Capasso et al v. City of Westlake, Ohio et al

Filing 37

Opinion and Order. Defendants City of Westlake, Kevin Bielozer, Mark Arcuri, Nathan Fox and William Eschenfelder's Motion for Summary Judgment (Related doc # 25 ) is granted. Defendants City of Avon, Richard A. Bosley, Andy Kehl, Pat Neuhoff and Robert Olds' Motion for Summary Judgment (Related doc # [24) is granted. Because Plaintiffs have failed to establish a federal claim for which relief can be granted, their remaining state law claims against Defendants are dismissed without prejudice. Judge Christopher A. Boyko on 2/13/2018. (H,CM)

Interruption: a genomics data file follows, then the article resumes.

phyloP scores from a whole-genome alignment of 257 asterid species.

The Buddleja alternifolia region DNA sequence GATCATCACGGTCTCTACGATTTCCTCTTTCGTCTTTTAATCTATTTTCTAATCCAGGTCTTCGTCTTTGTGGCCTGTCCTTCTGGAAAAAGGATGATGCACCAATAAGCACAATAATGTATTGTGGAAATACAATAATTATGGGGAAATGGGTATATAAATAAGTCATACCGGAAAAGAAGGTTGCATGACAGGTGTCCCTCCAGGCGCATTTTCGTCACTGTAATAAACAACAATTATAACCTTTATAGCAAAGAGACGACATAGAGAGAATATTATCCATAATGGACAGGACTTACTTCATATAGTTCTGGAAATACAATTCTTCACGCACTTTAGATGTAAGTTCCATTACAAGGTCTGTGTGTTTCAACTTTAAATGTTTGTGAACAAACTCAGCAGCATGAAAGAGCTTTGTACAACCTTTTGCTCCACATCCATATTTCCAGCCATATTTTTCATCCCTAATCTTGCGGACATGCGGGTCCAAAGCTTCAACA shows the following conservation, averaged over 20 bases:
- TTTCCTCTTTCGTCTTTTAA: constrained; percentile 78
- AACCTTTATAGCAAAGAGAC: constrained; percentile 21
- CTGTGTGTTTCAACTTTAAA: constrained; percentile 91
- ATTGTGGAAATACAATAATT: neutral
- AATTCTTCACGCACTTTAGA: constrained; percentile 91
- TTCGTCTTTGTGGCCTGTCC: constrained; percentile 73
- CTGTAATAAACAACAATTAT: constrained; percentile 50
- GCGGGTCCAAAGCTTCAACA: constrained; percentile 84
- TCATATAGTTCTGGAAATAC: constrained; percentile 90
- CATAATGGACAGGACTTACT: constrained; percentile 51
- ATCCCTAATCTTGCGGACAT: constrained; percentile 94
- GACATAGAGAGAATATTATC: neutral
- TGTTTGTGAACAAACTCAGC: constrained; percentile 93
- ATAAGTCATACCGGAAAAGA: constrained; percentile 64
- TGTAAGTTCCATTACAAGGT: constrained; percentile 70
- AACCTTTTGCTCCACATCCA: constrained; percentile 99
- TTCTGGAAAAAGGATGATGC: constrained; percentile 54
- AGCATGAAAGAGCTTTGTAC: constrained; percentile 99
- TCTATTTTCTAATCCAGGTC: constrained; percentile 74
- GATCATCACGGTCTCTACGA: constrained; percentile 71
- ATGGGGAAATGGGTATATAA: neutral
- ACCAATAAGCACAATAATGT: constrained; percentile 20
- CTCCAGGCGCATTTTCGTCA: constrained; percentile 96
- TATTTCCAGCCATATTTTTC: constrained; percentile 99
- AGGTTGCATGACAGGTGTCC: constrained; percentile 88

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UNITED STATES DISTRICT COURT NORTHERN DISTRICT OF OHIO EASTERN DIVISION WILLIAM WINTER, ) CASE NO. 1:16CV957 ) Plaintiff, ) JUDGE CHRISTOPHER A. BOYKO ) vs. ) OPINION AND ORDER ) CITY OF WESTLAKE, OHIO, et al., ) ) Defendants. ) ____________________________________)______________________________________ ) BETHANY CAPASSO, et al., ) CASE NO. 1:16CV1753 ) Plaintiffs, ) JUDGE CHRISTOPHER A. BOYKO ) vs. ) OPINION AND ORDER ) CITY OF WESTLAKE, OHIO, et al., ) ) Defendants. ) ____________________________________)______________________________________ ) EDMUND LEECE, ) CASE NO. 1:16CV2588 ) Plaintiff, ) JUDGE CHRISTOPHER A. BOYKO ) vs. ) OPINION AND ORDER ) CITY OF WESTLAKE, OHIO, et al., ) ) Defendants. ) CHRISTOPHER A. BOYKO, J.: The Court’s consolidated Opinion and Order first addresses the Motions (ECF DKT #26 in Case No. 1:16CV957; ECF DKT #25 in Case No. 1:16CV1753; and ECF DKT #18 in Case No. 1:16CV2588) of Defendants City of Westlake, Kevin Bielozer, Mark Arcuri, Nathan Fox and William Eschenfelder, for Summary Judgment on Qualified Immunity. For the following reasons, the Motions are granted. PART ONE I. FACTUAL BACKGROUND On October 23, 2014, at approximately 8:51 p.m., City of Avon Police Officer Patrick Neuhoff radioed that a white pick-up truck had been stolen from a golf course in Avon Lake. The truck, driven by Brandon Pawlak, refused to stop. Defendant Officers Andy Kehl and Neuhoff pursued the vehicle. The vehicle traveled south on Jaycox Road and ran a red light. The truck continued south until it reached Detroit Road, where it pulled into a parking lot. Neuhoff attempted to follow the truck into the parking lot. The truck then drove over a flower bed and back onto Detroit Road. Kehl then became the lead officer in the pursuit. At 8:52, Neuhoff requested that the Avon dispatcher radio ahead to the Westlake Police Department to inform them of the fleeing vehicle. The dispatcher announced to Westlake Police the direction and speed of the truck. At the time the dispatch was issued, Defendants, Westlake Police Officers Mark Arcuri and Nathan Fox, were writing reports at the Westlake Police Department. Initially, Arcuri and Fox anticipated that the suspect would enter I-90 at Crocker Road based upon incorrect information on the whereabouts of the vehicle. However, by the time they left in their cruisers, they learned that the pursuit was entering Westlake on Detroit Road. Arcuri and Fox were not directed by supervising or coordinating officers in relation to the pursuit, nor did they coordinate with other officers or with each other. They had no information that the driver was armed and dangerous or that the driver had committed any violent acts before -2- or during the pursuit. Arcuri and Fox stopped on a stretch of Detroit Road where the road is three lanes across with the middle lane being a shared turn lane. On the night in question, the eastbound lane was under construction and the middle lane was being used for eastbound traffic. That lane was cordoned off with large orange traffic barrels. Detroit Road curves slightly to the north just before this location. The speed limit in this area is 35 miles per hour. The area is mostly commercial with parking lots and a sidewalk on either side. On one side is an apartment complex separated from the street by a few yards. On the other side is the Dover Gardens Tavern directly adjacent to the sidewalk. Upon reaching the area, approximately two minutes and forty-five seconds after the initial call from dispatch, Arcuri parked in the middle lane with only his headlights on but not his overhead lights. He deployed his StopStick, Ltd. tire deflation devices in the eastbound lane in the path of the speeding pick-up truck. Farther down the road to the east, Fox also parked his cruiser, with its overhead flashing lights operating and partially blocking the eastbound lane. The pick-up truck came around the slight bend in the road at approximately 74 to 77 miles per hour. The driver swerved to avoid Arcuri’s cruiser, struck the stop sticks (though the truck’s tires did not deflate) and the south curb of Detroit Road, and began to fishtail at high speed. Having lost control, the vehicle crashed into the front of the Dover Gardens Tavern structure, injuring Plaintiffs William Winter, Bethany Capasso, Jon Masterson, Daniel Bush, Kelly Deutschendorf, John Comer and Edmund Leece, who were patrons and employees of the bar. -3- In their Complaints, Plaintiffs claim they suffered severe, permanent injuries when Defendants engaged in a police pursuit and attempted to terminate that pursuit by setting up roadblocks and deploying stop sticks in a manner substantially certain to cause the fleeing vehicle to crash through an occupied restaurant at a high rate of speed. Plaintiffs’ First Claim for Relief against Defendants Arcuri and Fox sets out a claim under 42 U.S.C. § 1983 for violations of Plaintiffs’ substantive Fourteenth Amendment due process rights. The Second Claim for Relief sets forth a § 1983 claim for supervisory liability against Defendants Eschenfelder and Bielozer. In the Third Claim for Relief, Plaintiffs allege that the City of Westlake and Chief Bielozer, in his official capacity, are liable under § 1983 for failure to train. The Fourth Claim for Relief sets out a § 1983 claim against the City of Westlake and Chief Bielozer, in his official capacity, for ratification of unconstitutional conduct. Plaintiffs have asserted an Ohio state law claim for Recklessness in their Fifth Claim for Relief. In their Motions for Summary Judgment, the Westlake Defendants assert the defense of qualified immunity and seek dismissal of Plaintiffs’ § 1983 claims. Plaintiffs filed their Memorandum in Opposition but presented no arguments with respect to the Motions on behalf of Defendants Eschenfelder, Bielozer or the City. II. LAW AND ANALYSIS Standard of Review Summary judgment shall be granted only if “the movant shows that there is no genuine dispute as to any material fact and the movant is entitled to judgment as a matter of law.” See Fed.R.Civ.P. 56(a). The burden is on the moving party to conclusively show no genuine issue of material fact exists. Celotex Corp. v. Catrett, 477 U.S. 317, 323 (1986); -4- Lansing Dairy. Inc. v. Espy, 39 F.3d 1339, 1347 (6th Cir. 1994). The moving party must either point to “particular parts of materials in the record, including depositions, documents, electronically stored information, affidavits or declarations, stipulations, admissions, interrogatory answers, or other materials” or show “that the materials cited do not establish the absence or presence of a genuine dispute, or that an adverse party cannot produce admissible evidence to support the fact.” See Fed.R.Civ.P. 56(c)(1)(A), (B). A court considering a motion for summary judgment must view the facts and all inferences in the light most favorable to the nonmoving party. Matsushita Elec. Indus. Co. v. Zenith Radio Corp., 475 U.S. 574, 587 (1986). Once the movant presents evidence to meet its burden, the nonmoving party may not rest on its pleadings, but must come forward with some significant probative evidence to support its claim. Celotex, 477 U.S. at 324; Lansing Dairy, 39 F.3d at 1347. This Court does not have the responsibility to search the record sua sponte for genuine issues of material fact. Betkerur v. Aultman Hospital Ass 'n., 78 F.3d 1079, 1087 (6th Cir. 1996); Guarino v. Brookfield Township Trustees, 980 F.2d 399, 404-06 (6th Cir. 1992). The burden falls upon the nonmoving party to “designate specific facts or evidence in dispute,” Anderson v. Liberty Lobby, Inc., 477 U.S. 242, 249-50 (1986); and if the nonmoving party fails to make the necessary showing on an element upon which it has the burden of proof, the moving party is entitled to summary judgment. Celotex, 477 U.S. at 323. Whether summary judgment is appropriate depends upon “whether the evidence presents a sufficient disagreement to require submission to a jury or whether it is so one-sided that one party must prevail as a matter of law.” Amway Distributors Benefits Ass 'n v. Northfield Ins. Co., 323 -5- F.3d 386, 390 (6th Cir. 2003) (quoting Anderson, 477 U.S. at 251-52). 42 U.S.C. § 1983 and Qualified Immunity For any action brought under 42 U.S.C. § 1983 the two essential inquiries are: “(1) whether the conduct complained of was committed by a person acting under color of state law; and (2) whether this conduct deprived a person of rights, privileges, or immunities secured by the Constitution or laws of the United States.” See 42 U.S.C. § 1983; Parratt v. Taylor, 451 U.S. 527, 535 (1981) overruled on other grounds by Daniels v. Williams, 474 U.S. 327, 330–31 (1986). These inquiries may be addressed in any order and a court may address whether a constitutional violation occurred before it looks at whether a right is clearly established. Plumhoff v. Rickard, 134 S.Ct. 2012, 2020 (2014) citing Pearson v. Callahan, 555 U.S. 223, 233 (2009). Officials who perform discretionary functions, such as police officers acting in the line of duty, are generally entitled to qualified immunity from individual liability for civil damages unless they violate clearly established rights. Harlow v. Fitzgerald, 457 U.S. 800, 812 (1982). The Sixth Circuit, in determining whether an official is entitled to qualified immunity, applies a three-part test: 1) whether the plaintiff’s constitutional right was violated; 2) whether that right was clearly established at the time such that a reasonable official would have understood that he was violating that right; and 3) whether the official’s action was objectively unreasonable in light of the clearly established rights. Sample v. Bailey, 409 F.3d 689, 696-97 (6th Cir. 2005). A court does not have to consider these prongs sequentially. Jones v. Byrnes, 585 F.3d 971, 975 (6th Cir. 2009). Should any one portion of the test go unfulfilled, then qualified immunity is appropriate as a defense. “When properly -6- applied, [qualified immunity] protects all but the plainly incompetent or those who knowingly violate the law.” Ashcroft v. al-Kidd, 131 S.Ct. 2074, 2085 (2011) quoting Malley v. Briggs, 475 U.S. 335, 341 (1986). Once the defense of qualified immunity has been raised, the plaintiff has the burden of demonstrating the defendant is not entitled to qualified immunity. Rodriguez v. Passinault, 637 F.3d 675, 689 (6th Cir. 2011). “The contours of the right must be sufficiently clear that a reasonable official would understand that what he is doing violates that right.” Ciminillo v. Streicher, 434 F.3d 461, 468 (6th Cir. 2006). The legal right cannot be framed in general terms to encompass an expansive area of law. Bills v. Aseltine, 52 F.3d 596. 602 (6th Cir. 1995). The exact circumstances of the particular case need not have been previously held illegal for the right to be “clearly established,” but the right must be clear in a particularized way to put the official on notice that his conduct is illegal. See Scicluna v. Wells, 345 F.3d 441, 446 (6th Cir. 2003); Bell v. Johnson, 308 F.3d 594, 602 (6th Cir. 2002). In the within matter, the parties do not dispute that the Westlake Defendants were acting under color of state law at the time of this incident. Plaintiffs allege that their Fourteenth Amendment substantive due process rights were violated when Arcuri and Fox deployed their stop sticks, forcing Pawlak off the road and into the tavern. Fourteenth Amendment Due Process The Court’s next inquiry is whether Arcuri and Fox breached Plaintiffs’ Fourteenth Amendment due process rights. A pillar of the Fourteenth Amendment’s due process guarantee is protection against arbitrary action by the government against individuals. Wolff v. McDonnell, 418 U.S. 539, 558 (1974). -7- In County of Sacramento v. Lewis, 523 U.S. 833 (1998), the Supreme Court ruled that in order for police action in a high speed chase to qualify as a Fourteenth Amendment transgression it must reach “the cognizable level of executive abuse of power as that which shocks the conscience.” In Lewis, the Supreme Court found that actions that shock the conscience lie within a spectrum. Id at 849, citing Daniels, 474 U.S. at 327. At one end lies “liability for negligently inflicted harm [which] is categorically beneath the threshold of constitutional due process.” Id. At the other end of the spectrum is “conduct intended to injure in some way unjustifiable by any government interest [which] is the sort of official action most likely to rise to the conscience-shocking.” Id. However, as the Supreme Court in Lewis opined: Whether the point of the conscience shocking is reached when injuries are produced with culpability falling within the middle range, following from something more than negligence but “less than intentional conduct, such as recklessness or ‘gross negligence...’” is a matter for closer calls. Id. at 849, quoting Daniels, 474 U.S. at 334. Acknowledging that a mechanical application of due process rules is inappropriate, the Lewis court held “that high-speed chases with no intent to harm suspects physically or to worsen their legal plight do not give rise to liability under the Fourteenth Amendment, redressible by an action under § 1983.” Id. at 854. The Sixth Circuit has accordingly applied this intent-to-harm framework to high-speed chases, ruling rather conclusively that absent intent to harm, pursuing officers in a high-speed chase do not violate the Fourteenth Amendment rights of a fleeing suspect. See Meals v. City of Memphis, Tenn., 493 F.3d 720, 729 (6th Cir. 2007). However, the instant case presents the distinct question of whether the same Fourteenth Amendment analysis should apply to -8- officers responding to, but not directly involved in police chases. More specifically, it poses a question of whether police road blocks or stop sticks deployment may violate the Fourteenth Amendment rights of innocent third parties. While the Sixth Circuit applies an intent to harm standard to high speed chases, it takes a different stance for circumstances where state actors have time for deliberation. “The guiding principle seems to be that a deliberate-indifference standard is appropriate in ‘settings [that] provide the opportunity for reflection and unhurried judgments,’ but that a higher bar may be necessary when opportunities for reasoned deliberation are not present.” Bukowski v. City of Akron, 326 F.3d 702, 710 (6th Cir. 2003) quoting Ewolski v. City of Brunswick, 287 F.3d 492, 511 (6th Cir. 2002). Intent to harm It is of the utmost importance that officers “balance on one hand the need to stop a suspect and show that flight from the law is no way to freedom, and, on the other, the high-speed threat to all those within stopping range, be they suspects, their passengers, other drivers, or bystanders.” Lewis, 523 U.S. at 853. There is no question that Pawlak posed a grave danger to the public at large. Pawlak was traveling at nearly 75 miles per hour in a 35 miles per hour zone, while driving erratically on a two-lane road with construction barriers. For their part, Arcuri and Fox had under three minutes to respond from the time they received the dispatch call to the time that they reached the crash site. While Defendants’ placement of the stop sticks is open to debate, it is not reasonable to assume that they could have known that the use of the stop sticks would have resulted in a -9- collision impacting innocent third persons. There is no evidence that Defendants possessed the requisite intent to maliciously or improperly deprive Plaintiffs in the Dover Gardens Tavern of their constitutional rights. Deliberate indifference/gross negligence Plaintiffs argue that Defendants set up a roadblock in the path of the fleeing suspect. Plaintiffs assert that such a scenario is distinguishable from a high speed pursuit and that the Court should adopt either the deliberate indifference standard or the gross negligence standard rather than the intent to harm standard for Fourteenth Amendment due process violations. “To rise to the level of a constitutional violation, a deliberately indifferent act must be one which is conscience-shocking – the Supreme Court has acknowledged that not every deliberately indifferent action will rise to the “constitutionally shocking level.” Bublitz v. Cottey, 327 F.3d 485, 490 (7th Cir. 2003) citing Lewis, 523 U.S. at 852. “The Supreme Court has also noted that the “deliberate indifference” articulation should only be used when actual deliberation by a defendant was possible.” Bublitz, id.; Lewis, 523 U.S. at 851. Even in circumstances applying the deliberate indifference standard, determining whether an officer acted with complete disregard for the potential consequences of his actions requires weighing a number of potential risks, including the risk posed by allowing the highspeed chase to continue on public streets. Bublitz, 327 F.3d at 491. As the Court in Lewis reasoned: [The officer] was faced with a course of lawless behavior for which the police were not to blame. They had done nothing to cause [the plaintiff’s] high-speed driving in the first place, nothing to excuse his flouting of the commonly understood law enforcement authority to control traffic, and nothing (beyond a refusal to call off the chase) to encourage him to race through traffic at breakneck speed forcing other drivers out of their travel lanes. ... While -10- prudence would have repressed the reaction, the officer's instinct was to do his job as a law enforcement officer, not to induce [the plaintiff’s] lawlessness, or to terrorize, cause harm, or kill. Prudence, that is, was subject to countervailing enforcement considerations, and while [the officer] exaggerated their demands, there is no reason to believe that they were tainted by an improper or malicious motive on his part. 523 U.S. at 855. Arcuri and Fox had, at most, three minutes to make their decision on how to intervene. The Court is not basing its analysis on the length of the time period alone, but is also balancing the threat presented by the driver, the rapidly changing conditions and attendant risks against the wisdom of the officers’ decision. Defendants did not know with absolute certainty the eventual route of the driver (as evidenced by their initial reaction to block access to the I-90 freeway on-ramp). Nor did they foresee that a driver would continue speeding at 75 miles per hour in a 35 mile per hour zone in a populated area. Although Arcuri had previous experience using stop sticks, where the fleeing vehicle lost control into a ravine, this prior conduct is not enough by itself to show deliberate indifference. While Arcuri’s action here did involve some risk, he was not deliberately indifferent to the risk. Defendant officers deployed the tire deflation device with the hope that Pawlak’s truck would be stopped. Though neither Arcuri nor Fox personally witnessed Pawlak’s erratic operation of the truck, with the information they were given they could reasonably infer that Pawlak presented a danger to the public as long as he was permitted to continue on his perilous path. Neither officer had the luxury of “reflection” or “unhurried judgment.” See generally, Bukowski; Ewolski. Plaintiffs also contend that the Fourteenth Amendment claims against Arcuri and Fox can be governed by the gross negligence standard; that is, conduct more than negligent but less than intentional. -11- Plaintiffs direct the Court’s attention to Reed v. County of Allegan, 688 F.Supp. 1239 (W.D. Mich. 1988) in which police officers maintained a high-speed chase and then set up an unmarked, concealed roadblock in the plaintiff-motorist’s path. The Reed court denied a motion to dismiss, finding that the complaint sufficiently alleged that the defendants deprived plaintiff of his Fourteenth Amendment liberty rights through grossly negligent or reckless conduct. Further, the Reed court cited Nishiyama v. Dickson County, Tennessee, 814 F.2d 277 (6th Cir. 1987) for the proposition that “an allegation of gross negligence on the part of government officials was sufficient to state a claim for deprivation of due process, since such an allegation charged the officials with ‘arbitrary use of government power.’” Reed, 688 F.Supp. at 1244. However, the Court is not convinced. Upon review of Sixth Circuit case law following Nishiyama and Reed, the Court finds that the Nishiyama standard of culpability is no longer correct. In Lewellen v. Metropolitan Gov’t of Nashville & Davidson County, 34 F.3d 345 (1994), the Sixth Circuit held that “[g]ross negligence is not actionable under § 1983, because it is not ‘arbitrary in the constitutional sense.’” Id. at 351, citing Collins v. City of Harker Heights, 503 U.S. 115, 112 S.Ct. 1061, 1071 (1992). The court in Lewellen also questioned whether even deliberate indifference by state actors could give rise to a substantive due process claim by a plaintiff who was not in the custody of the state. Lewellen, 34 F.3d at 350 n. 4. “What seems to be required is an intentional infliction of injury, ..., or some other governmental action that is ‘arbitrary in the constitutional sense.’” Id. at 351. Plaintiffs have not met their burden of demonstrating that the Westlake Defendants are not entitled to the qualified immunity defense. Plaintiffs have failed to show that Arcuri and -12- Fox acted with an intent to harm or with deliberate indifference. Even if Plaintiffs could demonstrate that Defendants’ actions were grossly negligent or reckless, their claims still would not be actionable under § 1983. Viewed in a light most favorable to Plaintiffs, the facts do not show that these Defendants violated Plaintiffs’ constitutional rights. Thus, the Court echoes the sentiments of the Sixth Circuit in Lewellen: “When all is said and done, this case, ..., amounts to nothing more than a non-intentional tort case the facts of which give the plaintiff a strong claim on our sympathies.” Id. Clearly established right As the Court outlined earlier, if a plaintiff can show that he has suffered a constitutional violation, then the analysis turns to whether the constitutional right was clearly established at the time such that a reasonable official would have understood that he was violating that right. Sample, 409 F.3d at 696-97. Even assuming Plaintiffs had demonstrated that Arcuri and Fox violated their Fourteenth Amendment substantive due process rights, the Court finds that the rights were not clearly established. To determine if a right is clearly established, the Court looks first to Supreme Court decisions, then decisions from the Sixth Circuit Court of Appeals, then to other courts within this circuit, and finally to decisions from other circuits. Buckner v. Kilgore, 36 F.3d 536, 539 (6th Cir. 1994). Decisions from other circuits must point unmistakably to the unconstitutionality of the act and be so clearly foreshadowed by direct authority as to leave no doubt in a reasonable person’s mind that the act is unconstitutional. Gean v. Hattaway, 330 F.3d 758, 767-78 (6th Cir. 2003). Following a review of the case law cited by the parties and upon conducting its own -13- search, the Court determines that Plaintiffs’ asserted constitutional rights are not clearly established so that a reasonable police officer would know he was violating the constitutional rights of third parties. In Lewis, the Supreme Court held that “high-speed chases with no intent to harm suspects physically or to worsen their legal plight do not give rise to liability under the Fourteenth Amendment, redressible by an action under § 1983.” Lewis, 523 U.S. at 854. Chesney v. Hill, 813 F.2d 754 (6th Cir. 1987) involved a police roadblock and the Sixth Circuit found that the plaintiff, at best, alleged negligence on the part of the defendants which was not cognizable as a Fourteenth Amendment violation. In Buckner, supra, a police cruiser pulled across two highway lanes and the speeding suspect on a motorcycle was unable to stop. The Sixth Circuit found a Fourth Amendment violation for terminating the suspect’s freedom of movement. Plaintiffs here claim only Fourteenth Amendment violations and since they were inside the Dover Gardens Tavern, their freedom of movement was not impeded by Defendants’ parked cruisers or the stop sticks. In Reed, the Michigan District Court held that gross negligence or reckless conduct supported a Fourteenth Amendment claim. As discussed previously, since Lewellen, the Reed decision is no longer good law and could not have informed a reasonable officer in 2014 of a clearly established right. The Ninth Circuit case of Brower v. Inyo County, 817 F.2d 540 (9th Cir. 1987) involved the implementing a roadblock and found: The use of roadblocks ... per se is not a violation [of the due process clause], but the pattern and practice of using a roadblock designed as a deathtrap, if established by proof, could be a violation of due process ... . Id. at 545. -14- Deploying the stop sticks by Arcuri and the positioning of Defendants’ police cruisers is distinguishable from the Brower “deathtrap.” The Brower decision does not point unmistakably to the unconstitutionality of the conduct before this Court for § 1983 analysis. In Bublitz, supra, the police deployed a tire-deflation device. The fleeing vehicle ran over the spikes, veered to the right and struck an innocent third-party’s vehicle, killing two passengers. The Seventh Circuit concluded that the police conduct did not rise to the level of a constitutional violation under either the Fourth or Fourteenth Amendments. None of the cases cited by Plaintiffs nor found in the Court’s own research show that Arcuri’s and Fox’s actions were unlawful beyond debate. Plaintiffs have failed to identify the violation of any clearly established constitutional right that a reasonable officer would have understood at the time. Defendants Bielozer and Eschenfelder Defendants have moved for summary judgment in favor of Chief Kevin Bielozer and Lieutenant William Eschenfelder on Plaintiffs’ claim in Count Two of their Complaints for supervisory liability under § 1983. In their Opposition, Plaintiffs have not countered any of the arguments nor even addressed their claims in Count Two. The Court finds that Plaintiffs have abandoned Count Two and Defendants Bielozer and Eschenfelder are entitled to judgment on the § 1983 supervisory liability claim. Claims against the municipality When a § 1983 claim is made against a municipality, the Court must analyze whether the plaintiff’s harm was caused by a constitutional violation and if so, whether the city is responsible for that violation. Harker Heights, 503 U.S. at 120. The Court has determined -15- that Plaintiffs have failed to establish the violation of any clearly established constitutional right. “[W]here no constitutional violation by the individual defendants is established, the municipal defendants cannot be held liable under § 1983.” Bukowski, 326 F.3d at 712-13. The Westlake Defendants, therefore, are entitled to summary judgment in their favor on Counts Three and Four of their Complaints. PART TWO Motion of City of Avon, Richard A. Bosley, Andy Kehl, Pat Neuhoff and Robert Olds for Summary Judgment This matter is before the Court on the unopposed Motions of Defendants City of Avon, Richard A. Bosley, Andy Kehl, Pat Neuhoff and Robert Olds (“the Avon Defendants”) for Summary Judgment on Qualified Immunity (ECF # 25 in 16-957), (ECF # 24 in 16-1753) and (ECF # 17 in 16-2588). For the following reasons, the Court grants summary judgment for Defendants in all the above cases. I. FACTUAL BACKGROUND In the above three Complaints, as relates to the Avon Defendants, Plaintiffs allege Defendant Robert Olds was the supervisor of Officers Kehl and Neuhoff on October 23, 2014, when Brandon Pawlak stole a truck parked at a golf course in Avon Lake, Ohio. Having obtained information on the location of the stolen truck, Neuhoff began a pursuit of Pawlak and was joined in the pursuit by Kehl. According to the Complaints, these officers increased the speed of the pursuit to limits that were excessive, outrageous and dangerous. Kehl and Neuhoff were in contact with Olds, who authorized the pursuit. Plaintiffs allege Olds, Kehl and Neuhoff requested Westlake police officers create a roadblock and deploy stop sticks and -16- were aware that Westlake officers did in fact create a roadblock and deployed stop sticks. When Pawlak ran over the stop sticks it caused him to lose control of the vehicle which then crashed into the Dover Gardens Tavern, injuring Plaintiffs. According to Plaintiffs, Defendants City of Avon and Avon Chief of Police Bosley ratified the conduct of the officers and endorsed their actions. Plaintiffs allege Substantive Due Process violations against Kehl and Neuhoff for initiating and continuing a high speed chase and advising Westlake officers to create a roadblock under circumstances substantially certain to cause injury or death to members of the public. Plaintiffs allege Supervisory Liability in their individual capacities against Olds and Bosley for participating in and encouraging the conduct of Kehl and Neuhoff, for failing to train and supervise Kehl and Neuhoff, and for remaining deliberately indifferent to the rights of members of the public. They further allege claims against City of Avon and Bosley, in his official capacity, for failure to train and supervise Defendants and for customs, policies and practices ratifying the conduct of Defendant officers, resulting in violations of Plaintiffs’ Fourteenth Amendment rights. Finally, Plaintiffs allege recklessness under Ohio law against all Defendants. Defendants move for summary judgment, contending they are entitled to qualified immunity on all Plaintiffs’ federal claims. According to Defendants, their pursuit of Pawlak was not conscience-shocking. As the Supreme Court has stated, officers do not cause or encourage lawless behavior by simply refusing to call off a chase. Lewis, 523 U.S. at 855. Pawlak’s lawless conduct in stealing a car initiated the pursuit. Furthermore, absent any evidence of intent to harm “unrelated to the legitimate object of arrest,” Plaintiffs cannot -17- “satisfy the element of arbitrary conduct shocking to the conscience, necessary for a due process violation.” Id at 836. Plaintiffs have offered no evidence that the Avon Defendants violated their constitutional rights. When Plaintiffs failed to file any opposition to the summary judgment motions of the Avon Defendants, the Court issued a Show Cause Order why the claims against these Defendants should not be dismissed absent any opposition. Plaintiffs failed to respond to the Show Cause Order. II. LAW AND ANALYSIS Local Rule 7.1(g) of the United States District Court for the Northern District of Ohio authorizes the Court to “rule on unopposed motions without hearing at any time after the time for filing an opposition has expired.” Pursuant to Local Rule 7.1(d), “each party opposing a motion must serve and file a memorandum in opposition within thirty (30) days after service of any dispositive motion.” The district court’s power to grant dispositive motions because they are unopposed is firmly settled. Demsey v. R.J. Reynolds Tobacco Co., 2005 WL 1917934, *2 (N.D.Ohio 2005); Peacock v. Bayview Loan Serv., 2005 U.S. Dist. LEXIS 10276, *9-10 (N.D.Ohio 2005) (both citing to Cacevic v. City of Hazel Park, 226 F.3d 483, 492 (6th Cir.2000)). A party’s continuing “failure to respond” may be deemed a “confession” to the motion’s merit. Cacevic, id. Any further review by this Court would be an inefficient use of the Court’s limited resources. Thomas v. Arn, 728 F.2d 813 (6th Cir.1984), aff’d, 474 U.S. 140 (1985); Howard v. Secretary of Health and Human Services, 932 F.2d 505 (6th Cir.1991); United States v. Walters, 638 F.2d 947 (6th Cir.1981). Defendants have moved for judgment based on qualified immunity, contending they -18- did not violate Plaintiffs’ clearly established rights. On a motion for qualified immunity the plaintiff has the burden of demonstrating the defendant is not entitled to qualified immunity. Rodriguez, 637 F.3d at 689. Having moved for qualified immunity, Defendants have raised the defense and Plaintiffs’ failure to respond militates in favor of judgment for Defendants since Plaintiffs have not met their burden. Therefore, in the absence of any evidence of a constitutional violation and in the absence of any evidence or argument against Defendants’ qualified immunity defense, the Court grants summary judgment for Defendants and against Plaintiffs on all Plaintiffs’ federal claims. For the same reasons as stated by the Court in the prior section captioned “claims against the municipality”, the Court finds the City of Avon cannot be held liable under §1983 where there is no underlying constitutional violation and finds it is entitled to judgment. III. CONCLUSION For these reasons, the Motions (ECF DKT #26 in Case No. 1:16CV957; ECF DKT #25 in Case No. 1:16CV1753; ECF DKT #18 in Case No. 1:16CV2588) of Defendants, City of Westlake, Kevin Bielozer, Mark Arcuri, Nathan Fox and William Eschenfelder, for Summary Judgment are granted. Also, the Court grants summary judgment for the Avon Defendants in the unopposed Motions at (ECF # 25 in 16-957), (ECF # 24 in 16-1753) and (ECF # 17 in 16-2588). Plaintiffs have also asserted claims for Recklessness under Ohio law. “Under 28 U.S.C. § 1367(c)(3), the district court may decline to exercise supplemental jurisdiction over a claim if it has dismissed all claims over which it has original jurisdiction.” Brooks v. Rothe, 577 F.3d 701, 709 (6th Cir. 2009) (quoting Wojnicz v. Davis, 80 Fed.Appx. 382, 384-85 (6th -19- Cir. 2003)). Because Plaintiffs have failed to establish a federal claim for which relief can be granted, their remaining state law claims against Defendants are dismissed without prejudice. IT IS SO ORDERED. s/ Christopher A. Boyko CHRISTOPHER A. BOYKO United States District Judge Dated: February 13, 2018 -20-